The US has marked a year since Russia invaded Ukraine by announcing a new range of sanctions against Russia and new military aid for Ukraine.
The latest restrictions target more than 100 entities both within Russia and worldwide, including banks and suppliers of defence equipment.
Specifically, the US said it wants to stop those helping Russia exploit loopholes to get sanctioned materials.
The White House's fresh round of aid for Ukraine is worth $2bn (£1.7bn).
A further $550m (£459m) will be supplied to both Ukraine and neighbouring Moldova to strengthen their energy infrastructure.
"One year on, the commitment of the United States, together with some 50 countries who have rallied to rush urgently needed assistance to Ukraine, has only strengthened," the Department of Defense said.
In a press release, the White House said the new measures were designed to disrupt Russian financial institutions, officials and authorities from "illegitimately operating in Ukraine".
It comes days after US President Joe Biden flew into Kyiv for a surprise visit and held talks with his Ukrainian counterpart, Volodymyr Zelensky.
In its latest round of aid, the US government is providing Ukraine with new drone systems, high-mobility rocket systems, ammunition for artillery systems and communications gear.
Earlier this week the US said China was considering supplying lethal weapons to Russia. They also claimed Chinese firms had already been supplying non-lethal dual-use technology - items which could have both civilian and military uses, such as drones and semi-conductors.
China has strongly denied the allegations.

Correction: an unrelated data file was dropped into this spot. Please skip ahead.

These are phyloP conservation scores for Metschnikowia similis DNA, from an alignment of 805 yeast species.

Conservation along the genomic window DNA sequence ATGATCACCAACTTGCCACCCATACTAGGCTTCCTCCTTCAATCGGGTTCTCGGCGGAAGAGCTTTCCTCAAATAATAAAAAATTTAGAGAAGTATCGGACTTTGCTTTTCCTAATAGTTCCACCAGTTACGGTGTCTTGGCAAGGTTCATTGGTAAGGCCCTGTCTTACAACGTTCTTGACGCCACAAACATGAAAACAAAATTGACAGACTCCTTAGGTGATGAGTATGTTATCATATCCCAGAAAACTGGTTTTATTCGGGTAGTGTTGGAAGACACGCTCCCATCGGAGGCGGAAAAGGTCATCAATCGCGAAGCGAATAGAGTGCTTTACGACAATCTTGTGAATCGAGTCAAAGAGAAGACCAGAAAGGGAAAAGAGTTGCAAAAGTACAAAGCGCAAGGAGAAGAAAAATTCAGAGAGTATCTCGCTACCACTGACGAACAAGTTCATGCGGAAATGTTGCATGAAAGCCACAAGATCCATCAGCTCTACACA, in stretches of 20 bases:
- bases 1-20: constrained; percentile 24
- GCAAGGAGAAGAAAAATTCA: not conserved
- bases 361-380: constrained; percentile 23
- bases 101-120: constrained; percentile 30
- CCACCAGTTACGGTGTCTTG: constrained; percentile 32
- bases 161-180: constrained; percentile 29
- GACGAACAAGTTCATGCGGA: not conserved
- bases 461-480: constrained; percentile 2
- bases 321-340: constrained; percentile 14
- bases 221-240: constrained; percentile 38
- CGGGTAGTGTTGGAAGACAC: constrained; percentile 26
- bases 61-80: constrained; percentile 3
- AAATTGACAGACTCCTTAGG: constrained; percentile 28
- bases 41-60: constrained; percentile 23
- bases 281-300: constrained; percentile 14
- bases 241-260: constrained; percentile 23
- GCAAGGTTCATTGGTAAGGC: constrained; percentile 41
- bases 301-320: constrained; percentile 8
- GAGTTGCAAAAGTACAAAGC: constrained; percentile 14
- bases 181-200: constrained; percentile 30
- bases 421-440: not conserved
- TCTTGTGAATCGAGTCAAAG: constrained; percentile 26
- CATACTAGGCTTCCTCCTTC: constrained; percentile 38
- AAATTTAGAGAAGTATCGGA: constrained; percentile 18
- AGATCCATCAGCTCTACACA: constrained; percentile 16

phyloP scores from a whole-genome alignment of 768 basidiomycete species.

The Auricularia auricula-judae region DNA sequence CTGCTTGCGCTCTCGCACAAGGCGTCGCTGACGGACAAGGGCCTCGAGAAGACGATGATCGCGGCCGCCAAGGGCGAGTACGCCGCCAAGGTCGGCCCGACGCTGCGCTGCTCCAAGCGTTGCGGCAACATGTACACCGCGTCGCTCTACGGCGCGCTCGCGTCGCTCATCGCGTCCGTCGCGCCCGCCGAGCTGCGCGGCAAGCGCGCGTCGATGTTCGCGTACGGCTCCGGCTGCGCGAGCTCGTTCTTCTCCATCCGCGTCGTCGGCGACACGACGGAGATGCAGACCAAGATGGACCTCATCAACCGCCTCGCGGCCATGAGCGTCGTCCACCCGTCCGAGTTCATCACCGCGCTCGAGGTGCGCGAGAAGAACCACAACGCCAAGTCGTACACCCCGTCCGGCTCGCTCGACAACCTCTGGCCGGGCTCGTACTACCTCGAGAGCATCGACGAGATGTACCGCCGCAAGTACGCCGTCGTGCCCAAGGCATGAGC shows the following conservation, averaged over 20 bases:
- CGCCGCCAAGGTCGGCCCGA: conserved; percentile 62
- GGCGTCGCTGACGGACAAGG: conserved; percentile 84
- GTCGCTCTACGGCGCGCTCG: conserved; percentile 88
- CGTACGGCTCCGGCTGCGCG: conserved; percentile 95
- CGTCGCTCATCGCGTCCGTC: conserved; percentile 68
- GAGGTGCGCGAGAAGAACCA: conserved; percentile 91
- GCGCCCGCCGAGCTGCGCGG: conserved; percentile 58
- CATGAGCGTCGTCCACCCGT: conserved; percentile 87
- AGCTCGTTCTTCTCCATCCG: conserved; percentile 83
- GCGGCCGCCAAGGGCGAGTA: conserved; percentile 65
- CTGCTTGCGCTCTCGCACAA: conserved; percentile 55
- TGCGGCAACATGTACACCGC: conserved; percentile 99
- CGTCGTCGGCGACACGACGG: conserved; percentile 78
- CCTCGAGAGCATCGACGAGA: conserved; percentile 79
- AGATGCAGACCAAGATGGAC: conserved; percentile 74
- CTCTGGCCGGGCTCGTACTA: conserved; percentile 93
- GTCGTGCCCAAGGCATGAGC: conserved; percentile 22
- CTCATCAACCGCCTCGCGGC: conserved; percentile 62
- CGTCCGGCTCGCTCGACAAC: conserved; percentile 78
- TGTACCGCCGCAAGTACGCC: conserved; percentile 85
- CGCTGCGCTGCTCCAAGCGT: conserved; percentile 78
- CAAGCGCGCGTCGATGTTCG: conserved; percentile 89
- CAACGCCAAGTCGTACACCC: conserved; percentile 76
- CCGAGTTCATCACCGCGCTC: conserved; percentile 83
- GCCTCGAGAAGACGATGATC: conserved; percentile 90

A meeting of G7 leaders was held on Friday, where they created an enforcement team designed to stop Russia from finding sanctions loopholes.
"G7 countries will continue to keep Russia's sovereign assets immobilised until there is a resolution to the conflict", the group said in a press release.
The G7 - group of seven - is an organisation of the world's seven largest "advanced" economies. They are Canada, France, Germany, Italy, Japan, the UK and the United States. It has so far committed $39b (£32b) to Ukraine's war efforts for 2023.
The US said G7 countries and allies would also impose sanctions on key economic sectors in Russia - including its metals and mining sector.
"Our actions today with our G7 partners show that we will stand with Ukraine for as long as it takes," Treasury Secretary Janet Yellen said.
The US added that it would provide Ukraine with electrical grid equipment to protect its energy supply from Russian strikes, and with generators to provide back-up power.
The White House will provide Moldova, which borders Ukraine and heavily relies on Russian gas, with $300m (£250m) to help increase its local power generation.
Moldova is Europe's poorest country and has been heavily impacted by the war. Its leaders have warned for several weeks that Russia is plotting to seize power.